May 05, 2017 2 min read
On a trip in 2009, I got this Yao mask from back of the bottom drawer of a store owned by an elderly couple. The beautiful woman and I shared only a few words in any common language … and yet I loved her and cannot forget her pleasant happy personality.
At 80 years of age, she was still in love with her things and did not sell me one of the things I asked for. But I did get 2 pieces from her.
This Yao mask is one of them.
[I thought I had lost this piece after an exhibition – but was delighted to find it rolled up inside and stored safely inside another scroll!]
Masks such as these are worn by priests during ceremonies as a part of the ritualistic assumption of higher powers.
The construction and the condition both announce the age of this artwork that has a long history of usage within the community.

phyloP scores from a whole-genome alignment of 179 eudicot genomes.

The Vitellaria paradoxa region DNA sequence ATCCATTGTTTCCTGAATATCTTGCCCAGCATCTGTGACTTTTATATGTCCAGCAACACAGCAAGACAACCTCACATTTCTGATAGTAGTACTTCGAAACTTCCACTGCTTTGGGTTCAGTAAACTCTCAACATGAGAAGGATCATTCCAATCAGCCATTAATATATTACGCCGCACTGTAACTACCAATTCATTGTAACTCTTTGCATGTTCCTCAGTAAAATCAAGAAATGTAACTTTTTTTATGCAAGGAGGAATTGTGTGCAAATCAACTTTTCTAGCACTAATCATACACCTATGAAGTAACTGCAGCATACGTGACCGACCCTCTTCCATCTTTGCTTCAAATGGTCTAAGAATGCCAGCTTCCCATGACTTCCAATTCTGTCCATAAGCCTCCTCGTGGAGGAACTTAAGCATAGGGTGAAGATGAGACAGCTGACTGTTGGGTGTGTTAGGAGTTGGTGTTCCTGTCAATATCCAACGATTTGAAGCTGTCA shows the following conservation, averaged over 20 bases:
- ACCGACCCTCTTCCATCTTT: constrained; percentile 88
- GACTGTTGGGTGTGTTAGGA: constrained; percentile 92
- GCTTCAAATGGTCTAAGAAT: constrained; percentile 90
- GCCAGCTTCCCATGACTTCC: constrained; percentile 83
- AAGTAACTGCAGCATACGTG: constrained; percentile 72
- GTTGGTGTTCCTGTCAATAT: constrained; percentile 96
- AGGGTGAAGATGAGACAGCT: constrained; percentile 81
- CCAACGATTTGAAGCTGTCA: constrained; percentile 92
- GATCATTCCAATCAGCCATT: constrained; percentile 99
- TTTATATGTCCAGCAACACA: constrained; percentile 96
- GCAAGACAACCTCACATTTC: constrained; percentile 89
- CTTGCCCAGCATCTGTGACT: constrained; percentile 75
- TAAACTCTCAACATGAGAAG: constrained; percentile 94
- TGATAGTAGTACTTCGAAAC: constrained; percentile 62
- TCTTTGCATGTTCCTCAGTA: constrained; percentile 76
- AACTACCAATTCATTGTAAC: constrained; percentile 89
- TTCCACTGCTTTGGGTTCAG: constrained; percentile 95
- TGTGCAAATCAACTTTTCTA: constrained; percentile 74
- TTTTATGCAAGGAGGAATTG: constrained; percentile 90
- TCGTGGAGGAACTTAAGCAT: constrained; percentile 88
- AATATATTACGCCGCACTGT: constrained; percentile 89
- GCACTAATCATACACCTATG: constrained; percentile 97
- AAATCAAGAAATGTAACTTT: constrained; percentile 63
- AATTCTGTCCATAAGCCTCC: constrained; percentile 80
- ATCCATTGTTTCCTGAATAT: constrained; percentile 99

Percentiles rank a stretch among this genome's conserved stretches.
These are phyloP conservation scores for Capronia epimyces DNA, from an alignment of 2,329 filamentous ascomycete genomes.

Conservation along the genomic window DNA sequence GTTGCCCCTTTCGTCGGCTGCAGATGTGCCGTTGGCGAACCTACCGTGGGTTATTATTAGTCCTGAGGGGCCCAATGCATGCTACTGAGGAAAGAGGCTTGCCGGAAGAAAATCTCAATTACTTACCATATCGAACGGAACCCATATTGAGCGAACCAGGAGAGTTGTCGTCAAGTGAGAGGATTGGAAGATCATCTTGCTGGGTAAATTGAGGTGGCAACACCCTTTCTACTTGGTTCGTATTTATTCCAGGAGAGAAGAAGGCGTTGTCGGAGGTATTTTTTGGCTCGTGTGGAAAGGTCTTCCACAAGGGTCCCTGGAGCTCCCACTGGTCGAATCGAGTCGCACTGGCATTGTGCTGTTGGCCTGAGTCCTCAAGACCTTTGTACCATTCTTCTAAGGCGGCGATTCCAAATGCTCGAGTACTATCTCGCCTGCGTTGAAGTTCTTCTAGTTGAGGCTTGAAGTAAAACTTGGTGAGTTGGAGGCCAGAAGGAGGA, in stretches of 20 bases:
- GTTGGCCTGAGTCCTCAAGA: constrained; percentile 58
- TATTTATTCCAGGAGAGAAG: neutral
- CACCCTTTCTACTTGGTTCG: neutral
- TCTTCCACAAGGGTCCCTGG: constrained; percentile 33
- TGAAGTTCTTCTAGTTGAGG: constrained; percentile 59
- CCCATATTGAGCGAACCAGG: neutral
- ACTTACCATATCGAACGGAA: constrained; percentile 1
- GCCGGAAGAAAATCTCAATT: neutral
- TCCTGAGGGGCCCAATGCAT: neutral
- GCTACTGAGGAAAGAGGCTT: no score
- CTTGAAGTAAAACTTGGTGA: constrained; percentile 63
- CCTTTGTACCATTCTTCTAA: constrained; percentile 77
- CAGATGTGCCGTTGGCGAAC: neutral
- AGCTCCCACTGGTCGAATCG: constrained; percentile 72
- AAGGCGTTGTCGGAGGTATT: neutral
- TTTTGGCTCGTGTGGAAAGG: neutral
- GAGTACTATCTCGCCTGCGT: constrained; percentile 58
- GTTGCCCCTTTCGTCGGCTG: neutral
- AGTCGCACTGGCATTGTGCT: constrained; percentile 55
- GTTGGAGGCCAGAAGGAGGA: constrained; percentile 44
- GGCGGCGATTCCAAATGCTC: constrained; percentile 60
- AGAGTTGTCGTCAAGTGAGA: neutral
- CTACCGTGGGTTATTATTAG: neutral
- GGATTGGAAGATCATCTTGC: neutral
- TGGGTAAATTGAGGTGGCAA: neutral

Note the multilayered handmade paper base.
Note also the crown and the fine details of the eyebrows and moustache in the painting.
Every element of this piece including the construction is a testimony of its age.
Estimated to be from the 1800s, this piece is among the oldest that I have seen!
Sometimes I am attracted to the sheer beauty of the art and at other times, like in this case, it is the age and the lost method of creation, the lost cultural practice associated with the piece and the lost era that gets me! And in a world filled with reproductions, this old piece is a breath of fresh air!
If only we could live all the many lives possible in all the different geographies and all their eras!
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